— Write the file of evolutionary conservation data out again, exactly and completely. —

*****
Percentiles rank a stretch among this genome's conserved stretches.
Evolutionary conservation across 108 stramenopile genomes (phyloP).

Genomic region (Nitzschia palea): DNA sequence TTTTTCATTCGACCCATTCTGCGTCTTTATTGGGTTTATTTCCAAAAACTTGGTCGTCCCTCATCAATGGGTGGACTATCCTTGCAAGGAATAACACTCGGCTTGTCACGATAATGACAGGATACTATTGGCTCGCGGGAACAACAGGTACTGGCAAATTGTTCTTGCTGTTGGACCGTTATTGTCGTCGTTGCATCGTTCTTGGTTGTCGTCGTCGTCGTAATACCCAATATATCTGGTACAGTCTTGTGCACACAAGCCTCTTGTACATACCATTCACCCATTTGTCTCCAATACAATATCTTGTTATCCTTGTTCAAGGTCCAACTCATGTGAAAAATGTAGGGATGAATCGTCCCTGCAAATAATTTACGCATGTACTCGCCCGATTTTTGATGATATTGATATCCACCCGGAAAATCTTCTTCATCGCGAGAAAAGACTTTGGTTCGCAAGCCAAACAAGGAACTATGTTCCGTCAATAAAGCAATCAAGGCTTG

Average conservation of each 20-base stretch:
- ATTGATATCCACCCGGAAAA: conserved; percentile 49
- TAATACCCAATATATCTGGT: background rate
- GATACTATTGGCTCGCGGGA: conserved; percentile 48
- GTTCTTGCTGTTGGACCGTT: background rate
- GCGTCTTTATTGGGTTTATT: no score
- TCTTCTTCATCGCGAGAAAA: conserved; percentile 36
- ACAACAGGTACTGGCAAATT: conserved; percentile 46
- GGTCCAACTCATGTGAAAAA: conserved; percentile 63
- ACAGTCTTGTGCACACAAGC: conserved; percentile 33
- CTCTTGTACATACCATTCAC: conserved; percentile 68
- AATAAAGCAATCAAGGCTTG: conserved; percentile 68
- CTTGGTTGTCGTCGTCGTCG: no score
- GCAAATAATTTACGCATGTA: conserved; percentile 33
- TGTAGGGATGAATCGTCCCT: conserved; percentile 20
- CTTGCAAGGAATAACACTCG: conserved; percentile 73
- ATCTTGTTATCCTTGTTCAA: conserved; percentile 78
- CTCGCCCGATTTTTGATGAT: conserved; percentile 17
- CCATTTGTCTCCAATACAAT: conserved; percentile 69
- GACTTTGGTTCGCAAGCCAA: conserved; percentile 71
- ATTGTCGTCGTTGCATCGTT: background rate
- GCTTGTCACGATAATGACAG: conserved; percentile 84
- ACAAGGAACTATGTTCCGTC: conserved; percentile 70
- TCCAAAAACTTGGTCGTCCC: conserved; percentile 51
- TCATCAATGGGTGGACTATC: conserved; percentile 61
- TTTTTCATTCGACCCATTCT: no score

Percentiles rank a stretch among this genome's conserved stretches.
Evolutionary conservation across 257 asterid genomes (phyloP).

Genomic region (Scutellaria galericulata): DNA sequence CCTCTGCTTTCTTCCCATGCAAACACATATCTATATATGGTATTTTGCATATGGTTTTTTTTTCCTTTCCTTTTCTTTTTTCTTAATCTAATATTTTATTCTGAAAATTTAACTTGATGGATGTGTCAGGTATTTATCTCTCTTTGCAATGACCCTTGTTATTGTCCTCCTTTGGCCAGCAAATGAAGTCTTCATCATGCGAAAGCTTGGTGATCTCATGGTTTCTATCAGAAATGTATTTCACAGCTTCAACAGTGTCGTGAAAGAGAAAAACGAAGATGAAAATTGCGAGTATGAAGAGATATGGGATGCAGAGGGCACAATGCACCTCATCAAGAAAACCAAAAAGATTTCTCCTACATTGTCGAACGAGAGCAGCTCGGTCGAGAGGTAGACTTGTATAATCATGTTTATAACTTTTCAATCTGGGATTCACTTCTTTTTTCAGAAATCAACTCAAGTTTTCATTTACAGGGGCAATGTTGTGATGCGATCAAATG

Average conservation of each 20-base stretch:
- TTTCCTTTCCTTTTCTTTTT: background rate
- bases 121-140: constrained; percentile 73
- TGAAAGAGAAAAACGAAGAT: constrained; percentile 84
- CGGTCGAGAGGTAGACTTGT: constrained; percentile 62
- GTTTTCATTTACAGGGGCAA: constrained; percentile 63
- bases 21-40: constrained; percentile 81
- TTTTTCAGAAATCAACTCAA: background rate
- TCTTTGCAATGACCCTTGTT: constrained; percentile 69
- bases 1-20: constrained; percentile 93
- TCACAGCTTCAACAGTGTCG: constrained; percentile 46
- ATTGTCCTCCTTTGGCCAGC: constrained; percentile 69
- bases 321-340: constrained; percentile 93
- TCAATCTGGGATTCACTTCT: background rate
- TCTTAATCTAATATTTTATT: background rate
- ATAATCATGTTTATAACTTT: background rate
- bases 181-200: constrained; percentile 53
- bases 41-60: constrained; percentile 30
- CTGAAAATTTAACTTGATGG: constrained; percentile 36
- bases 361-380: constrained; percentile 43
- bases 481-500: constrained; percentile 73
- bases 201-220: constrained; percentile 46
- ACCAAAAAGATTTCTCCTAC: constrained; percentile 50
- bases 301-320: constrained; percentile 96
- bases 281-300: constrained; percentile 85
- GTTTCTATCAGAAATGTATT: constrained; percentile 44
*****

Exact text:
Percentiles rank a stretch among this genome's conserved stretches.
Evolutionary conservation across 108 stramenopile genomes (phyloP).

Genomic region (Nitzschia palea): DNA sequence TTTTTCATTCGACCCATTCTGCGTCTTTATTGGGTTTATTTCCAAAAACTTGGTCGTCCCTCATCAATGGGTGGACTATCCTTGCAAGGAATAACACTCGGCTTGTCACGATAATGACAGGATACTATTGGCTCGCGGGAACAACAGGTACTGGCAAATTGTTCTTGCTGTTGGACCGTTATTGTCGTCGTTGCATCGTTCTTGGTTGTCGTCGTCGTCGTAATACCCAATATATCTGGTACAGTCTTGTGCACACAAGCCTCTTGTACATACCATTCACCCATTTGTCTCCAATACAATATCTTGTTATCCTTGTTCAAGGTCCAACTCATGTGAAAAATGTAGGGATGAATCGTCCCTGCAAATAATTTACGCATGTACTCGCCCGATTTTTGATGATATTGATATCCACCCGGAAAATCTTCTTCATCGCGAGAAAAGACTTTGGTTCGCAAGCCAAACAAGGAACTATGTTCCGTCAATAAAGCAATCAAGGCTTG

Average conservation of each 20-base stretch:
- ATTGATATCCACCCGGAAAA: conserved; percentile 49
- TAATACCCAATATATCTGGT: background rate
- GATACTATTGGCTCGCGGGA: conserved; percentile 48
- GTTCTTGCTGTTGGACCGTT: background rate
- GCGTCTTTATTGGGTTTATT: no score
- TCTTCTTCATCGCGAGAAAA: conserved; percentile 36
- ACAACAGGTACTGGCAAATT: conserved; percentile 46
- GGTCCAACTCATGTGAAAAA: conserved; percentile 63
- ACAGTCTTGTGCACACAAGC: conserved; percentile 33
- CTCTTGTACATACCATTCAC: conserved; percentile 68
- AATAAAGCAATCAAGGCTTG: conserved; percentile 68
- CTTGGTTGTCGTCGTCGTCG: no score
- GCAAATAATTTACGCATGTA: conserved; percentile 33
- TGTAGGGATGAATCGTCCCT: conserved; percentile 20
- CTTGCAAGGAATAACACTCG: conserved; percentile 73
- ATCTTGTTATCCTTGTTCAA: conserved; percentile 78
- CTCGCCCGATTTTTGATGAT: conserved; percentile 17
- CCATTTGTCTCCAATACAAT: conserved; percentile 69
- GACTTTGGTTCGCAAGCCAA: conserved; percentile 71
- ATTGTCGTCGTTGCATCGTT: background rate
- GCTTGTCACGATAATGACAG: conserved; percentile 84
- ACAAGGAACTATGTTCCGTC: conserved; percentile 70
- TCCAAAAACTTGGTCGTCCC: conserved; percentile 51
- TCATCAATGGGTGGACTATC: conserved; percentile 61
- TTTTTCATTCGACCCATTCT: no score

Percentiles rank a stretch among this genome's conserved stretches.
Evolutionary conservation across 257 asterid genomes (phyloP).

Genomic region (Scutellaria galericulata): DNA sequence CCTCTGCTTTCTTCCCATGCAAACACATATCTATATATGGTATTTTGCATATGGTTTTTTTTTCCTTTCCTTTTCTTTTTTCTTAATCTAATATTTTATTCTGAAAATTTAACTTGATGGATGTGTCAGGTATTTATCTCTCTTTGCAATGACCCTTGTTATTGTCCTCCTTTGGCCAGCAAATGAAGTCTTCATCATGCGAAAGCTTGGTGATCTCATGGTTTCTATCAGAAATGTATTTCACAGCTTCAACAGTGTCGTGAAAGAGAAAAACGAAGATGAAAATTGCGAGTATGAAGAGATATGGGATGCAGAGGGCACAATGCACCTCATCAAGAAAACCAAAAAGATTTCTCCTACATTGTCGAACGAGAGCAGCTCGGTCGAGAGGTAGACTTGTATAATCATGTTTATAACTTTTCAATCTGGGATTCACTTCTTTTTTCAGAAATCAACTCAAGTTTTCATTTACAGGGGCAATGTTGTGATGCGATCAAATG

Average conservation of each 20-base stretch:
- TTTCCTTTCCTTTTCTTTTT: background rate
- bases 121-140: constrained; percentile 73
- TGAAAGAGAAAAACGAAGAT: constrained; percentile 84
- CGGTCGAGAGGTAGACTTGT: constrained; percentile 62
- GTTTTCATTTACAGGGGCAA: constrained; percentile 63
- bases 21-40: constrained; percentile 81
- TTTTTCAGAAATCAACTCAA: background rate
- TCTTTGCAATGACCCTTGTT: constrained; percentile 69
- bases 1-20: constrained; percentile 93
- TCACAGCTTCAACAGTGTCG: constrained; percentile 46
- ATTGTCCTCCTTTGGCCAGC: constrained; percentile 69
- bases 321-340: constrained; percentile 93
- TCAATCTGGGATTCACTTCT: background rate
- TCTTAATCTAATATTTTATT: background rate
- ATAATCATGTTTATAACTTT: background rate
- bases 181-200: constrained; percentile 53
- bases 41-60: constrained; percentile 30
- CTGAAAATTTAACTTGATGG: constrained; percentile 36
- bases 361-380: constrained; percentile 43
- bases 481-500: constrained; percentile 73
- bases 201-220: constrained; percentile 46
- ACCAAAAAGATTTCTCCTAC: constrained; percentile 50
- bases 301-320: constrained; percentile 96
- bases 281-300: constrained; percentile 85
- GTTTCTATCAGAAATGTATT: constrained; percentile 44